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News News Children work longer for same money under WorkChoices
SCHOOL students as young as 15 are working at least 10 hours a week, often into the early hours, to make up for lost penalty rates under WorkChoices legislation, a study has found.

 Research for the state's teachers' union shows half of respondents in years 10, 11 and 12 were working 10 hours and more a week, mainly in retail and hospitality.

Of the 300 students surveyed, 32 per cent worked 10 to 15 hours a week and 18 per cent worked 16 hours or more. Boys worked more hours than girls overall, but more females were working 13 hours or more in jobs such as waitressing.

The survey is supported by national figures from the Australian Bureau of Statistics, which show 53 per cent of 15- to 19-year-olds work part time.

Randall Pearce, from Think: Insight and Advice, which conducted the study, said students who were working more than 15 hours said they were going to school feeling tired. They were also more likely not to hand in homework and assignments. Those who worked the longest hours also tended to work the latest shifts, a combination which affected school performance.

The study found that 83 per cent of students were more likely to be scheduled for Sunday shifts and public holidays because they were cheaper to employ. Mr Pearce said many children were forced to sign AWAs and earned flat rates. He said the loss of penalty rates on Sundays and public holidays had made it necessary for many students to work longer hours to earn the same income.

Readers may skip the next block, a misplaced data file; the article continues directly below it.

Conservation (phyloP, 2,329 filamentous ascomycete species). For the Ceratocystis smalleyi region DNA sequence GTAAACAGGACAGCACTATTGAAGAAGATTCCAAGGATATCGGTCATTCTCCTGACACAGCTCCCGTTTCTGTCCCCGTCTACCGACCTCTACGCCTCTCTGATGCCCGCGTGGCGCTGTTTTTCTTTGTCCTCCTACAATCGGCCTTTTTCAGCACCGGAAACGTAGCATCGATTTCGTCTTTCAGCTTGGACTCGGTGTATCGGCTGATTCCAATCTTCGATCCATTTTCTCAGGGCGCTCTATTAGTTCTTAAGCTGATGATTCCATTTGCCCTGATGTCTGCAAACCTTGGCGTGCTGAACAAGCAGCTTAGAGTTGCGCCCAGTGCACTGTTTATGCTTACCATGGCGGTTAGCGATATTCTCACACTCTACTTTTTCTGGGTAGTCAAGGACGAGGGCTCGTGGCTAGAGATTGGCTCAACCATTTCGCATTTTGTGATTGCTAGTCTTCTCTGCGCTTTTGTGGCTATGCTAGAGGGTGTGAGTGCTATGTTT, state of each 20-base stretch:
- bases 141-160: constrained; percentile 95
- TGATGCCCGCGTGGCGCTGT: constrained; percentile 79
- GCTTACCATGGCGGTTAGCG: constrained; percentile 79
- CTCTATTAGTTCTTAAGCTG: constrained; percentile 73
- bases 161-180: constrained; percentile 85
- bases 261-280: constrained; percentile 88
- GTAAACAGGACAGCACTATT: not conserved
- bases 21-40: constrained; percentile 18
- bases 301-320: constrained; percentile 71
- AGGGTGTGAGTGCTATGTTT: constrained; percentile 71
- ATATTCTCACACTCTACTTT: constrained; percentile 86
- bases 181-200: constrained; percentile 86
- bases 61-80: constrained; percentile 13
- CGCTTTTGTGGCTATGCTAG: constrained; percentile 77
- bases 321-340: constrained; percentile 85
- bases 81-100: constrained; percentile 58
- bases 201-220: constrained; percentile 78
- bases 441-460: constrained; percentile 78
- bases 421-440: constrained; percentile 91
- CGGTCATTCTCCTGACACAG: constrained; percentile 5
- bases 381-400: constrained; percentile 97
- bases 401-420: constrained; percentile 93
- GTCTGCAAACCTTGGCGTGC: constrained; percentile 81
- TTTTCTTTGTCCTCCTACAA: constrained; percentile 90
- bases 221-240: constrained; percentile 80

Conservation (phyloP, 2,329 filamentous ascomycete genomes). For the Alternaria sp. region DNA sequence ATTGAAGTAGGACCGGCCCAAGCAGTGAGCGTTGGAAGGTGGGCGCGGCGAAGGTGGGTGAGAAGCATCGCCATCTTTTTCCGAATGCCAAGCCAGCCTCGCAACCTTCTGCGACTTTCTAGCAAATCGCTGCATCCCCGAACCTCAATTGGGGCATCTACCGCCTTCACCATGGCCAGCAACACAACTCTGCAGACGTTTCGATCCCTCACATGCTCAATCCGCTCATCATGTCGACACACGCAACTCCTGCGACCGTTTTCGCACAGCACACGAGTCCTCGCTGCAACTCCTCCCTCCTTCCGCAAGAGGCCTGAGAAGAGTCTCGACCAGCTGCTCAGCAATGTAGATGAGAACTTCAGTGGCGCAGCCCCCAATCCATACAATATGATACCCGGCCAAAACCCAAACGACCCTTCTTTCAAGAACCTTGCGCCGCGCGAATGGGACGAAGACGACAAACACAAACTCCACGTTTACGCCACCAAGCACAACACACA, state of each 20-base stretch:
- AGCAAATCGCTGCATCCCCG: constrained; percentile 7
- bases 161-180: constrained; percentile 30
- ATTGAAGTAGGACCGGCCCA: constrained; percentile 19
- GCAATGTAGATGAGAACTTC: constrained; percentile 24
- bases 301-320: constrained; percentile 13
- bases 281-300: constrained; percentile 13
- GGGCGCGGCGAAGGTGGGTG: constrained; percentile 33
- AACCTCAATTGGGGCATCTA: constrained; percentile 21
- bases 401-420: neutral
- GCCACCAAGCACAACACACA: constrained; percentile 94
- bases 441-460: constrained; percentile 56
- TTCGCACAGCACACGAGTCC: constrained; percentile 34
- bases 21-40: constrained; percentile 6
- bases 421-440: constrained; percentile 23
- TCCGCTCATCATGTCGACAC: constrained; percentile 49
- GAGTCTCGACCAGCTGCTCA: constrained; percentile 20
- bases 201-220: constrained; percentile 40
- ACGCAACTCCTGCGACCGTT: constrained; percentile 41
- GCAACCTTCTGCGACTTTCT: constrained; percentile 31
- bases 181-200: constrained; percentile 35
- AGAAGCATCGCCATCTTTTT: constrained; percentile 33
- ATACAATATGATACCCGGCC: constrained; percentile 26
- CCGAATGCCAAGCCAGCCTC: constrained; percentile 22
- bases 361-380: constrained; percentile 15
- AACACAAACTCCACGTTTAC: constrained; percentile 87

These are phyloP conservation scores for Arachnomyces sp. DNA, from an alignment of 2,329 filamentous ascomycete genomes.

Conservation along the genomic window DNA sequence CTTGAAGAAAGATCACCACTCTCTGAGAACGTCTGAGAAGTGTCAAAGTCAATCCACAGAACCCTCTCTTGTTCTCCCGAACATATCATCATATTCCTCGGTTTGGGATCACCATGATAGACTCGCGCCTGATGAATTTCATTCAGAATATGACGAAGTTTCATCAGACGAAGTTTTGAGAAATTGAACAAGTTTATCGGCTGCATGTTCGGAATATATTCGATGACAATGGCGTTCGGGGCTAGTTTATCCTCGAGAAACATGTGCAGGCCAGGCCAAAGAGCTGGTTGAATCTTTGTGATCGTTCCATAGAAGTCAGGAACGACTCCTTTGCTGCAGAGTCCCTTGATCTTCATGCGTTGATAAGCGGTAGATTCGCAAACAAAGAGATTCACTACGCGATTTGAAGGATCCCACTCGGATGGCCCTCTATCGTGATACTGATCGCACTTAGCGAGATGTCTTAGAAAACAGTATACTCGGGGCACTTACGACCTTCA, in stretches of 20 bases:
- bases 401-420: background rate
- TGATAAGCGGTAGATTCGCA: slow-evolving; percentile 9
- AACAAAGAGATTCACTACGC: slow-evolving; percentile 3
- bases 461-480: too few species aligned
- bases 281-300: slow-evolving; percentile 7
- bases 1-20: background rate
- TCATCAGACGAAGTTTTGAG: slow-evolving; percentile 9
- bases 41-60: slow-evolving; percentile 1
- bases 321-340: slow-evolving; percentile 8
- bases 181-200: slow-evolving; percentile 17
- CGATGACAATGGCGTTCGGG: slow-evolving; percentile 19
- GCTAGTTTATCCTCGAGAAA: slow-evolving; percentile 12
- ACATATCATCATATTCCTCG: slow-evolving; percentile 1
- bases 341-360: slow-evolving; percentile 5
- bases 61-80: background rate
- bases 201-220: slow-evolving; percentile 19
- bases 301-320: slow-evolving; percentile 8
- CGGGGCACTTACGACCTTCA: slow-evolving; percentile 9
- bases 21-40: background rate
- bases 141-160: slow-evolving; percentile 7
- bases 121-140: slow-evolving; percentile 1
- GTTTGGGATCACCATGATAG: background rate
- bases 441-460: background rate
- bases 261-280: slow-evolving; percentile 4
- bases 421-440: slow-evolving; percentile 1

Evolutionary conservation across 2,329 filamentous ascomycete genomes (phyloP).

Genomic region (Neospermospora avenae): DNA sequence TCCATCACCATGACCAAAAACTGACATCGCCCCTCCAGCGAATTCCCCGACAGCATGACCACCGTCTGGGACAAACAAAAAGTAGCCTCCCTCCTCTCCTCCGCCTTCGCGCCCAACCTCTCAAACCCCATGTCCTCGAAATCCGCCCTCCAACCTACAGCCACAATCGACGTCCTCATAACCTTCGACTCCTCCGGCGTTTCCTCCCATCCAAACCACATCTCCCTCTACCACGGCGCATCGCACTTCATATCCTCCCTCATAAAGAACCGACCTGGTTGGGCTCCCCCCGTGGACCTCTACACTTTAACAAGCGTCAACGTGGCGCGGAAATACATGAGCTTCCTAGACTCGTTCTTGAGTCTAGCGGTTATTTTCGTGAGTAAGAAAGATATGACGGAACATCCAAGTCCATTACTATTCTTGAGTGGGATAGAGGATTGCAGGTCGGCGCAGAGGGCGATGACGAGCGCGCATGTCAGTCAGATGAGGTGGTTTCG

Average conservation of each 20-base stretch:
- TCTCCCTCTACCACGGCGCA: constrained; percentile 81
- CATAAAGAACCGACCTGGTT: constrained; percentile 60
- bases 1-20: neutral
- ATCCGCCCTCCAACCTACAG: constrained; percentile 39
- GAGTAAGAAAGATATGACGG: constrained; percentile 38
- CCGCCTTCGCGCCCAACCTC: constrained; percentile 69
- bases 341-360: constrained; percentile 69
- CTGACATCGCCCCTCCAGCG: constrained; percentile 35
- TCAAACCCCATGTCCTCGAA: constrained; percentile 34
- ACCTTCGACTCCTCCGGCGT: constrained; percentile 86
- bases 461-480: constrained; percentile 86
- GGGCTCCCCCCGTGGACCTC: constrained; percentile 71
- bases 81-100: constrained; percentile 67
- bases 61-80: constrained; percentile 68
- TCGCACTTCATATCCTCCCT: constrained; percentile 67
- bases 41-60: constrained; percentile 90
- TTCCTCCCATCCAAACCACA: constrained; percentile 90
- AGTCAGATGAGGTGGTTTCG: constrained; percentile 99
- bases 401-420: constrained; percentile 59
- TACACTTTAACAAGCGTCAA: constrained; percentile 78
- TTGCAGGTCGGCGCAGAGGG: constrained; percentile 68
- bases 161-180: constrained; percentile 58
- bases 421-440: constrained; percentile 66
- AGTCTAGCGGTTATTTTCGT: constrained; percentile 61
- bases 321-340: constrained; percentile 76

"The impact of WorkChoices is felt particularly keenly by this group of students because they primarily work in the hospitality and retail sector," he said. "Students in year 12 were very conscious of the unequal treatment their younger colleagues were getting. The younger kids were getting paid less for doing the same work. The younger students were very conscious of the fact that they are there simply because they are cheaper to hire." One year 12 boy said that his year 10 co-workers did not get paid extra on Sundays. "I offer to work Sundays but they don't always want me [at McDonald's]. But the young ones get rostered on every Sunday. They are paid $7 an hour while I get $20." Another boy who worked in a pizza shop said the manager overlooked more experienced staff to call in one of the 15-year-old girls "because they are cheaper".

Another student said a friend was asked to sign a contract. "If she didn't sign it she could lose her job, but if she did it would lower the amount that she got paid." The president of the NSW Teachers Federation, Maree O'Halloran said the union commissioned the study because teachers had expressed concerns about the growing number of children who had lost a healthy balance between school and work. Shifts no longer ended at 9pm on a Thursday night at supermarkets, but ran all through the week and into the early morning hours.

Teachers were also concerned about the neglect of student rights in the workplace. "The skills that students learn in the workplace and the level of maturity they develop is valuable," Ms O'Halloran said. "But we need to have a communication strategy to help young people balance work and their school life."

 

 
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